What good things happen on Mondays? Tuesdays? Going back to work doesn’t necessarily warrant a celebration, and so many great restaurants take a day off on Tuesdays, it almost makes us want to just sleep until Wednesday. But that early week avoidance has met its match in the best thing to come on a summer week starter: Bastille Rooftop Dinners.

For four years, the folks from the French restaurant in Seattle’s Ballard neighborhood have welcomed diners up the (several) stairs to the rooftop. There, with a specially prepared cocktail in hand featuring rooftop herbs, Chef Jason Stoneburner tells a rapt audience about the garden he and his cooks tend for Bastille and kitty corner Stoneburner restaurants. Guests are invited to wander through the converted kiddy pool planters and check out what’s growing that day, since it’s always changing — after all, “summer” is a season that encompasses an ever-evolving series of microclimates, each of which bring different garden goodies to the plate.

And it’s that inspiration, that week after week change, that allows Chef Stoneburner to keep things interesting and experiment with new techniques and dishes you won’t find on the Bastille menu. “The rooftop dinners change every week, and they’re always dictated by what’s growing on the roof and what’s in the farmers market,” the chef says. But while that could be said of his constantly-evolving, veggie-celebrating Stoneburner restaurant, things are a bit different a few stories up.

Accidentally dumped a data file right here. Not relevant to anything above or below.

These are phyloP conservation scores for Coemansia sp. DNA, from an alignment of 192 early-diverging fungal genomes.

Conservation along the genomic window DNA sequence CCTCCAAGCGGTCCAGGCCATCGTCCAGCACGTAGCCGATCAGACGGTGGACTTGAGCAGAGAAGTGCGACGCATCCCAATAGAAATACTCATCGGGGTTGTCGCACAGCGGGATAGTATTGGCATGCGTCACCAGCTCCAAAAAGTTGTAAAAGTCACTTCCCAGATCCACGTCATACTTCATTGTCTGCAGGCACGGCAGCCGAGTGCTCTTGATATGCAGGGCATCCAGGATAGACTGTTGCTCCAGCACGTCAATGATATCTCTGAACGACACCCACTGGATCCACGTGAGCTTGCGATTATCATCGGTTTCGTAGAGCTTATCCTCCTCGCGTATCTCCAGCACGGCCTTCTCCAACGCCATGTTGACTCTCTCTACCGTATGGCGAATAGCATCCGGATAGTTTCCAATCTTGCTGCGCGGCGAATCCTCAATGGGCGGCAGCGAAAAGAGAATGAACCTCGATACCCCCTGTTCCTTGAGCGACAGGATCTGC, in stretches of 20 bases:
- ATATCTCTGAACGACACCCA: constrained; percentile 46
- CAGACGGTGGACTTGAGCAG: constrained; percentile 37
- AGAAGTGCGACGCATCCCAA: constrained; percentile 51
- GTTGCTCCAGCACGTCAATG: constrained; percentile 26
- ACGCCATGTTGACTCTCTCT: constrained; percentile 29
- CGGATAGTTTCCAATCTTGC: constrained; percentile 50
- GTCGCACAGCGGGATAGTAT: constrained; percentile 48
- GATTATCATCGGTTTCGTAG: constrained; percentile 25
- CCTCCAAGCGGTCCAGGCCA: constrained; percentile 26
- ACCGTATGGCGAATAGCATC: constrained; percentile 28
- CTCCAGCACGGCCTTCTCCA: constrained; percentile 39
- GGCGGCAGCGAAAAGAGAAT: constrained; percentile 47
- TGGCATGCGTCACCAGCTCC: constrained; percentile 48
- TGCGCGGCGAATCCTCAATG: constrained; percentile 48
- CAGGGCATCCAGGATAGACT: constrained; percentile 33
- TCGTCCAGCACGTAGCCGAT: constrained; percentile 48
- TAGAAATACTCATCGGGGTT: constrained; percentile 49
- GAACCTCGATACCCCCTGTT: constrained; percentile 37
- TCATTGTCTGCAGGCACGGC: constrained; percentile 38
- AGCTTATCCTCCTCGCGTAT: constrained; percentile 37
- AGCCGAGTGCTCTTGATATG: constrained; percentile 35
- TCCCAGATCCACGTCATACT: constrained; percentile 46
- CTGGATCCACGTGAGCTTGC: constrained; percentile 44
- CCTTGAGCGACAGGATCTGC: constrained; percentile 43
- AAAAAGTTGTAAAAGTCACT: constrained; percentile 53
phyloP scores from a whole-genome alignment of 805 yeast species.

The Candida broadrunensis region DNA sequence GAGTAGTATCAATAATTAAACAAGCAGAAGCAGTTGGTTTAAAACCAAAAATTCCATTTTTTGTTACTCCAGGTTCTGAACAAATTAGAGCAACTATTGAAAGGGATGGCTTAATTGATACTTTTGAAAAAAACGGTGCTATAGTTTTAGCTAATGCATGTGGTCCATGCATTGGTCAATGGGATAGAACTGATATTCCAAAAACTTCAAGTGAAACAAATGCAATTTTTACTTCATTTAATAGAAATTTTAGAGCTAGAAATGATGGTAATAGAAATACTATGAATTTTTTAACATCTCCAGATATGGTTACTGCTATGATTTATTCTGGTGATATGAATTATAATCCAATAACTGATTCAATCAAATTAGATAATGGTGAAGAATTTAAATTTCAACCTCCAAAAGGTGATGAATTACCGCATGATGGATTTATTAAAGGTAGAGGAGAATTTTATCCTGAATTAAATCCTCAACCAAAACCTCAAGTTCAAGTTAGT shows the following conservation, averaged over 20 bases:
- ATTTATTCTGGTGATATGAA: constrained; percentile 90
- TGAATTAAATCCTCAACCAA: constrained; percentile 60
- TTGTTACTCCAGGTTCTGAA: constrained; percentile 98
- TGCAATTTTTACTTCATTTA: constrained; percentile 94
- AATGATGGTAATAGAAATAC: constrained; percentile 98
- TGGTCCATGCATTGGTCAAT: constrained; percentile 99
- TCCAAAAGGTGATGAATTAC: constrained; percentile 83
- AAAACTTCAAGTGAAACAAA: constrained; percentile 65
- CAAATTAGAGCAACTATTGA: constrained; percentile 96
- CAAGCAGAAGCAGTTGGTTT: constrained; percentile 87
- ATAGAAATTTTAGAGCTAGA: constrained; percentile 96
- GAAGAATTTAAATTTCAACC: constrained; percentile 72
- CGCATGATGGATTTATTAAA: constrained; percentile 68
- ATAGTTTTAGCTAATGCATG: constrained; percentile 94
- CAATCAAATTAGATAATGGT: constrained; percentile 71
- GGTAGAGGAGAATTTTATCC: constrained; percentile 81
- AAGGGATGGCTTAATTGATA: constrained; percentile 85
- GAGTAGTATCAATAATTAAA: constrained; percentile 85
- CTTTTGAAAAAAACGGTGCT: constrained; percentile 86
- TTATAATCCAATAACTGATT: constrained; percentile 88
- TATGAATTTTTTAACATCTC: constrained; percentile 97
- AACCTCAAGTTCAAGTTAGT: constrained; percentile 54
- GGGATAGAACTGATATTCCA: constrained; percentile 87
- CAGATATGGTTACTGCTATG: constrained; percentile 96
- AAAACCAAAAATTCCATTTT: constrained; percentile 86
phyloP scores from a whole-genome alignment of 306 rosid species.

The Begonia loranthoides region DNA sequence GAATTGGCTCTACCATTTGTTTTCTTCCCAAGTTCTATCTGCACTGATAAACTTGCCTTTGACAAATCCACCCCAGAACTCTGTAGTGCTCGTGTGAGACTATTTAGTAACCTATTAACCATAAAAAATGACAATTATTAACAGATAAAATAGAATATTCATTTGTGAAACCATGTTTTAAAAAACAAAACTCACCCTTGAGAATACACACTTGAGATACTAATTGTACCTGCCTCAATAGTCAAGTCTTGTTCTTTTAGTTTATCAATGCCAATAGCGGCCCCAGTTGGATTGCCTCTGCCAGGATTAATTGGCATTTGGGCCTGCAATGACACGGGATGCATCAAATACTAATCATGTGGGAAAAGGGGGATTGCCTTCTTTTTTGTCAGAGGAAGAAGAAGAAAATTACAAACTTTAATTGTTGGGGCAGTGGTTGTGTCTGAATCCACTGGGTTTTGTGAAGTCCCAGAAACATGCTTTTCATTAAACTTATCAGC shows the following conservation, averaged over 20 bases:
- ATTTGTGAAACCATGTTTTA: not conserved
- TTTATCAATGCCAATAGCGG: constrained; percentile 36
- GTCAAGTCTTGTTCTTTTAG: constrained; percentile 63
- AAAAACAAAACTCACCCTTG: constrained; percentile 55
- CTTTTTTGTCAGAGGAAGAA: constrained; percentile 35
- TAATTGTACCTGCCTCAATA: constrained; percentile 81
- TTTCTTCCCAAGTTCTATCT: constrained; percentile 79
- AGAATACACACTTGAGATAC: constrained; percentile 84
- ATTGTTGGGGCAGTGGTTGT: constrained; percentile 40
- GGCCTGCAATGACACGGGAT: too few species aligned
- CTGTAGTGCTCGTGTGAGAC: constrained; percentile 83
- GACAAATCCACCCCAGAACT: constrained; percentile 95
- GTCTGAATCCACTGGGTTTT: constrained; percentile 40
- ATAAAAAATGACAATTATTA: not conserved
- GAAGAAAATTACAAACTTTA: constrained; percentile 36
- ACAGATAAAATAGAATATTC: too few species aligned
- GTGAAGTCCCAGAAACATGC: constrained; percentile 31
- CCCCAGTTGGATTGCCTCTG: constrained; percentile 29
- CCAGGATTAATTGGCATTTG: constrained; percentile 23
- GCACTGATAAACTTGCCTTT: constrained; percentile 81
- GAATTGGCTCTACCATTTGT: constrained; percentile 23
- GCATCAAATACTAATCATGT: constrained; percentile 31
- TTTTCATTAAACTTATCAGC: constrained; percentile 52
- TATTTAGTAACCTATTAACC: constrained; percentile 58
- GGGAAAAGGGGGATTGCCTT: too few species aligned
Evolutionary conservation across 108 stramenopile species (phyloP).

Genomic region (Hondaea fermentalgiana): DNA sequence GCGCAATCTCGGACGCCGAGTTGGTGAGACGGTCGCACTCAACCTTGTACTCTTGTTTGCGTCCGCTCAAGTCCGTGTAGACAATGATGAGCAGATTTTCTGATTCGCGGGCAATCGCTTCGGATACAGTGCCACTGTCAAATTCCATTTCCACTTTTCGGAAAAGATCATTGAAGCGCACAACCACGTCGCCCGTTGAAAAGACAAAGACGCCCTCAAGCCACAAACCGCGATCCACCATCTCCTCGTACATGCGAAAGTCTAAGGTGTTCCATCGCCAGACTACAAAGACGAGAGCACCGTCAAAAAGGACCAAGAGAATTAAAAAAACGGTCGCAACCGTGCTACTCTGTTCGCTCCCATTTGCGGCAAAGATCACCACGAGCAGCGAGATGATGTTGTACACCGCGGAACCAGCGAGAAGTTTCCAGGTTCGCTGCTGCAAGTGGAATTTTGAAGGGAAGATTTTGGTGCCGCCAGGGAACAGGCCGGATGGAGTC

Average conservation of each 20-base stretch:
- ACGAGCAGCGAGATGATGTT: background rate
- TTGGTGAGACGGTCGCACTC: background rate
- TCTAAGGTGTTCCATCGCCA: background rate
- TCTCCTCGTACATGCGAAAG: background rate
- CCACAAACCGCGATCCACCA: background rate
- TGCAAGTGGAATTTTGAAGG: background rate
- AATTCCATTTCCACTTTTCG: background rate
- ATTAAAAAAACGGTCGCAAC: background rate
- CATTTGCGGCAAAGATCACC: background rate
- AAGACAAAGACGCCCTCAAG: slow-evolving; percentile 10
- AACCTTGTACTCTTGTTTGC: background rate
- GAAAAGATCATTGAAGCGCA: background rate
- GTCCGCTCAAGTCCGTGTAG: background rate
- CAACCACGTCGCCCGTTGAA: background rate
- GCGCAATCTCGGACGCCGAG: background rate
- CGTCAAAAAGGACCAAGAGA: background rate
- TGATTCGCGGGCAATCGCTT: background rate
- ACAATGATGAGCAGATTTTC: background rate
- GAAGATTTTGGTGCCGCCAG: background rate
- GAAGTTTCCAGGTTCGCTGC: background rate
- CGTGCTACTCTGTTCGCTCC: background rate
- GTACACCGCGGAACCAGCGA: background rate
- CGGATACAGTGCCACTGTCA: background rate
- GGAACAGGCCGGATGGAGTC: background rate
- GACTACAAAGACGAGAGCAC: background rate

At a recent dinner, Stoneburner experimented with a dish inspired by a Japanese technique of curing salmon in salt and sugar for 12 hours. The cured wild king salmon was then grilled and served atop yogurt blended with rooftop-grown lovage, young fennel, pickled radish and asparagus. “Something like this, it’s not normally associated with French cuisine, so playing around with new techniques, keeping things fresh, it’s a fun way to make a special experience — even for our regulars who dine with us pretty often,” he says.

With a small group — mine was six strangers who became very well acquainted by the end of the meal — there’s not only an opportunity for the chef to communicate his inspirations and visions, but also a time to connect with the knowledgeable sommeliers who curate Bastille’s excellent wine list.

Sommelier Alex Stang presented each of our paired wines during the dinner I attended, talking through a bit of the winemaker’s story, the inspiration for the pairing, and even comparing two wines back to back. While a 2016 Delaporte Sancerre from the Loire Valley was poured with the crowd favorite dish, a porcini cru, a second Sauvignon Blanc was nestled alongside it: the 2014 Avennia Oliane, from Yakima Valley.

“The two styles are totally different, though both Sauvignon Blanc,” Stang says. “It was a great way to graduate from the lighter, fresher, classic style of the Sancerre to the fuller, richer one in the second course.” Because the latter was barrel-fermented and aged on the lees, the wine stacked up against the salmon and its green, lightly smoky yogurt, cutting through the fat and matching with the more complex herbal notes of the dish.

Stang says she enjoys bringing forth wines that “might not sell themselves.” With a long wine list at Bastille, and knowing that wine can seem intimidating or pretentious, Stang finds it an exceptionally fun way to communicate her passion to guests. Telling the producers’ story, introducing wines from places people aren’t familiar with, and bringing forth wines made with lesser known grapes are all commonplace in the unique setting.

The rooftop dinners at Bastille run most Mondays and Tuesdays through September 19, with a ticket price of $165 per person, including all wine, food and a cocktail to sip while wandering the garden. Tickets are available here.